The Captain Rob Cozen
Master Marine Surveyor NewsLetter
August 1999 Archive



What To Do When The Going Gets Rough

The wind's backed and freshened. Dark, foreboding clouds blot out the sun. It's chilly now. The sea fetches up. A wave breaks. The signs are there, and you are headed for heavy weather.

But what exactly defines heavy weather -- a hurricane, a gale or just strong winds? There are two components that contribute to the severity of a storm at sea: the force of the wind and the sea state. "For the average person, heavy weather is anything over 25 knots," says David West, a Canadian Yachting Association instructor-evaluator who has sailed South Pacific and Canadian waters for over twenty years. On the open sea, high waves are intimidating, but are not necessarily dangerous. Inshore, on the other hand, strong currents, shoals and other underwater obstructions can make riding out a storm in coastal waters treacherous. For one, strong currents inshore can add appreciably to wind strengths. A four-knot current running against a 30-knot wind, for instance, creates an apparent wind of 34 knots. And, in a strong rip, wave lengths decrease and the seas can become choppy, will break often, and can be dangerous. As evidence of this, I once had a depth sounder transducer torn off in a heavy rip.

Predicting Heavy Weather

For the coastal sailor, the best heavy weather strategy is "Don't go!" "Avoidance is the best heavy weather tactic," says Peter Doherty, Commodore of Canada's Bluewater Cruising Association. And while Andy and Liza Copeland saw their share of gales in their recent world cruise, they managed to avoid severe storms and hurricanes. This blue-water cruising couple attributes their relatively smooth passage to the fact that they had a specific route plan and didn't set tight deadlines for themselves. Good advice - since a common reason why sailors get caught in heavy weather is because they disregard weather warnings in their rush to get to the next harbor or homeport.

"With modern technology you don't have to put yourself at risk," adds Liza Copeland, referring to modern forecasting and weatherfax. In Canada, weather forecasts are issued four times daily from Weatherfax, Environment Canada's fax-on-demand service (900 451-3007 for a wide range of bulletins, charts and warnings. $2.95 for the first two minutes and $1.50 for each additional minute.) But don't just poll the weather fax or listen to the forecast before you sail. Instead, get the updated forecast once you are underway. Don't go, or seek shelter promptly if the storm warnings are there.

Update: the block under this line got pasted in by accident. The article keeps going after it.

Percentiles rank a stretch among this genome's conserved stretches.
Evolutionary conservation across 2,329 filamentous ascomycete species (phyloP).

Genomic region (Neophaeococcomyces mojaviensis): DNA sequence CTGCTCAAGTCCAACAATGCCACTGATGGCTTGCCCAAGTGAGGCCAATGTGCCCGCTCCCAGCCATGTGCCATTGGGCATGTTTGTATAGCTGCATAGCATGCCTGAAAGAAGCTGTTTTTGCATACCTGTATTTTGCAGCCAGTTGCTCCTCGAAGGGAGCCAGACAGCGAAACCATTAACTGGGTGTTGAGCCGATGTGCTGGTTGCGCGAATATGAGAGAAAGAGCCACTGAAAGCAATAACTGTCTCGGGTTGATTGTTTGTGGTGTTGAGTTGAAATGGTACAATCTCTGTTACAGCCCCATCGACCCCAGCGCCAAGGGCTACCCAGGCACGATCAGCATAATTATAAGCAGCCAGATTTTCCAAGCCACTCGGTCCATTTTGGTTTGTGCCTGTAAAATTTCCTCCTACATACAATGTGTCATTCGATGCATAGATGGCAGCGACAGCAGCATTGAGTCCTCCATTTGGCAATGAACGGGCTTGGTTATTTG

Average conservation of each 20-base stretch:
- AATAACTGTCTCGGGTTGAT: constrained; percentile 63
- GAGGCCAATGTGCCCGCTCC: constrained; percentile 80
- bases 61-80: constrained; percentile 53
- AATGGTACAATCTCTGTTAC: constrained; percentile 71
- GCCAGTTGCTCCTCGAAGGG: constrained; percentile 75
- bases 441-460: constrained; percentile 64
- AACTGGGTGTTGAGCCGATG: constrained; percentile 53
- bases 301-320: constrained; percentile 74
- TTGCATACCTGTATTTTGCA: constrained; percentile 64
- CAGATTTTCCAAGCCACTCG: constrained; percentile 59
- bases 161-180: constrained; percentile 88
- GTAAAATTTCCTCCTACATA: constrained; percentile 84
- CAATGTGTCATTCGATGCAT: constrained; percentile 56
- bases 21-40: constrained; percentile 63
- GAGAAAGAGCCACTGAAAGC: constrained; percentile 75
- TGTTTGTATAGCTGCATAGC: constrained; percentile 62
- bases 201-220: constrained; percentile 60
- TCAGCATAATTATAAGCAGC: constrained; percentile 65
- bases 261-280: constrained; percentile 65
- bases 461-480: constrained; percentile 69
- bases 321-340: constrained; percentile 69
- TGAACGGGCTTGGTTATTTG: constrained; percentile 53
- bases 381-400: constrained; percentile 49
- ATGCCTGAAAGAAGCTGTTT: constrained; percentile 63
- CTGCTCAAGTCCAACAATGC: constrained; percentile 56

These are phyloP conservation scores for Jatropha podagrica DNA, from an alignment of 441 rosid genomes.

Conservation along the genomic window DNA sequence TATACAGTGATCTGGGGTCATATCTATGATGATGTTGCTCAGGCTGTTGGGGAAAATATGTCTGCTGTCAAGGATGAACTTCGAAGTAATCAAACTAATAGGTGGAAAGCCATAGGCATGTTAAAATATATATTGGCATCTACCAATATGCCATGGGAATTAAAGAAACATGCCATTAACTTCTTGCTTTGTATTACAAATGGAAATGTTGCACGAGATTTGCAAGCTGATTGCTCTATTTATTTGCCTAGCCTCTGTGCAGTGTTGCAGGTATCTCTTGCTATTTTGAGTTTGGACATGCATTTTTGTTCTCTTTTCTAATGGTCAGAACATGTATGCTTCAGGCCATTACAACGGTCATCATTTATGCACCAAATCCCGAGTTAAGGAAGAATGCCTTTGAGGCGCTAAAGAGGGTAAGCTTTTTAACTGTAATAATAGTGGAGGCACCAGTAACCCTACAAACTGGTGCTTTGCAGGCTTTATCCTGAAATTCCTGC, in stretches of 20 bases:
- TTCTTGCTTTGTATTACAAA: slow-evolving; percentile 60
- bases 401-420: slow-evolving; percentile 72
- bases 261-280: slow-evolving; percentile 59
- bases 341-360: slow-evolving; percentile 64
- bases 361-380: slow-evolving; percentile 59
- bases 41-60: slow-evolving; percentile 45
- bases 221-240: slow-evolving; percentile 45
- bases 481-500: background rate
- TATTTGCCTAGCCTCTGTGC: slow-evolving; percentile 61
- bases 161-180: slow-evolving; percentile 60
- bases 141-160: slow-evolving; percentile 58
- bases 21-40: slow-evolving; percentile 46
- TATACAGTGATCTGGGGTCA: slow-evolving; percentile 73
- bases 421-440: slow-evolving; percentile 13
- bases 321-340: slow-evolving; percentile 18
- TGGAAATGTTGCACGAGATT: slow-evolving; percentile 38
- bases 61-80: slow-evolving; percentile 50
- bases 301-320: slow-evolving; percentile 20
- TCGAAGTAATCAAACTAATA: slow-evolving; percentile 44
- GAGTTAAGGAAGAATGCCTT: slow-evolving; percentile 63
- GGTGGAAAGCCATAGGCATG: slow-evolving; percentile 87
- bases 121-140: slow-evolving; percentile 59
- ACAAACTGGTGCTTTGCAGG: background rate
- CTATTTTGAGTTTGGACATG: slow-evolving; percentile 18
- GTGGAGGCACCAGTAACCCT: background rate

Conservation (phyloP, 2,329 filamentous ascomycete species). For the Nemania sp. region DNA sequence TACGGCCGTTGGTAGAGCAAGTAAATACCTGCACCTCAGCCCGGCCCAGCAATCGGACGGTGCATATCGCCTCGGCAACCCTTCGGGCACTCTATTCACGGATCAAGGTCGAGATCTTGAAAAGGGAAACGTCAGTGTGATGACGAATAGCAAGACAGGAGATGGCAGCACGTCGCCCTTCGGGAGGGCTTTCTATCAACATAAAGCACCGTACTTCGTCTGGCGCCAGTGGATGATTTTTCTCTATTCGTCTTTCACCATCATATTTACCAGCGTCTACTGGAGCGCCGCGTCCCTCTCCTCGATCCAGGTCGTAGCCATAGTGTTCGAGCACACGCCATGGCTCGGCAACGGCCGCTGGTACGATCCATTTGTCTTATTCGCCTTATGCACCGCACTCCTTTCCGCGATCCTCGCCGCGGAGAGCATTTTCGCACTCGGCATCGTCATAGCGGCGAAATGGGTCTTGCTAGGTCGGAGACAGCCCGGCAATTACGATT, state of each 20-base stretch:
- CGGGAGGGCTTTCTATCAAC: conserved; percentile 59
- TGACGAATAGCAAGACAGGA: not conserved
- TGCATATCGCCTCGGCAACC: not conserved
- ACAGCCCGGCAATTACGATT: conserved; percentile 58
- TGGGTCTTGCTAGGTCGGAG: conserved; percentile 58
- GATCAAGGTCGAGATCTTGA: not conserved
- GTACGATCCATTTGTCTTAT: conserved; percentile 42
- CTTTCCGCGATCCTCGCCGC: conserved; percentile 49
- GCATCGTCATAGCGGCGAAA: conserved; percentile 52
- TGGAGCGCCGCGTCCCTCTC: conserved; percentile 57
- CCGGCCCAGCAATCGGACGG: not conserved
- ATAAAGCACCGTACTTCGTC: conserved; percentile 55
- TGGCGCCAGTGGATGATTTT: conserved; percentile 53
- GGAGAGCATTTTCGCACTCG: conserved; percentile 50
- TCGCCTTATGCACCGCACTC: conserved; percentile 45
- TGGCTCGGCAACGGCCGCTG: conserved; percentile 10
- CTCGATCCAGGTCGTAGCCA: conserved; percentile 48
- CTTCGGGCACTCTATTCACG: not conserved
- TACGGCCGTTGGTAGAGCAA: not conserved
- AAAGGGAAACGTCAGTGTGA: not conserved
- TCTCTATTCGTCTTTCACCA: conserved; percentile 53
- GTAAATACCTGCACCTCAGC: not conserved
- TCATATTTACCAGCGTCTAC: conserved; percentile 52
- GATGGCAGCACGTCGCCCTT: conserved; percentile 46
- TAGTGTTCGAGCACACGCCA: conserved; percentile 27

Be Prepared

Unfortunately, our weather in Canada is capricious. The west coast's topography makes forecasting difficult; thunderstorms torment the Great Lakes region and on the east coast, weather is unruly at best. As such, conditions can change suddenly, rendering the forecast obsolete. So if you do get caught out on the water in a blow, what do you do? Firstly, create a plan and work out your current position and the safest course to sail. "If the present course is no longer safe, bear away onto a reach or run," says West, "head to the alternate destinations you have established in your sail plan." Are you on a lee shore or in the lee of the shore? In the lee, one can expect less fetch and smooth seas. The best advice in this situation is to anchor and wait out the storm. But if you can't find shelter, get ready to meet the storm. If you have advance warning, prepare for heavy weather early and create a check-list with these three headings: on deck, below deck and crew.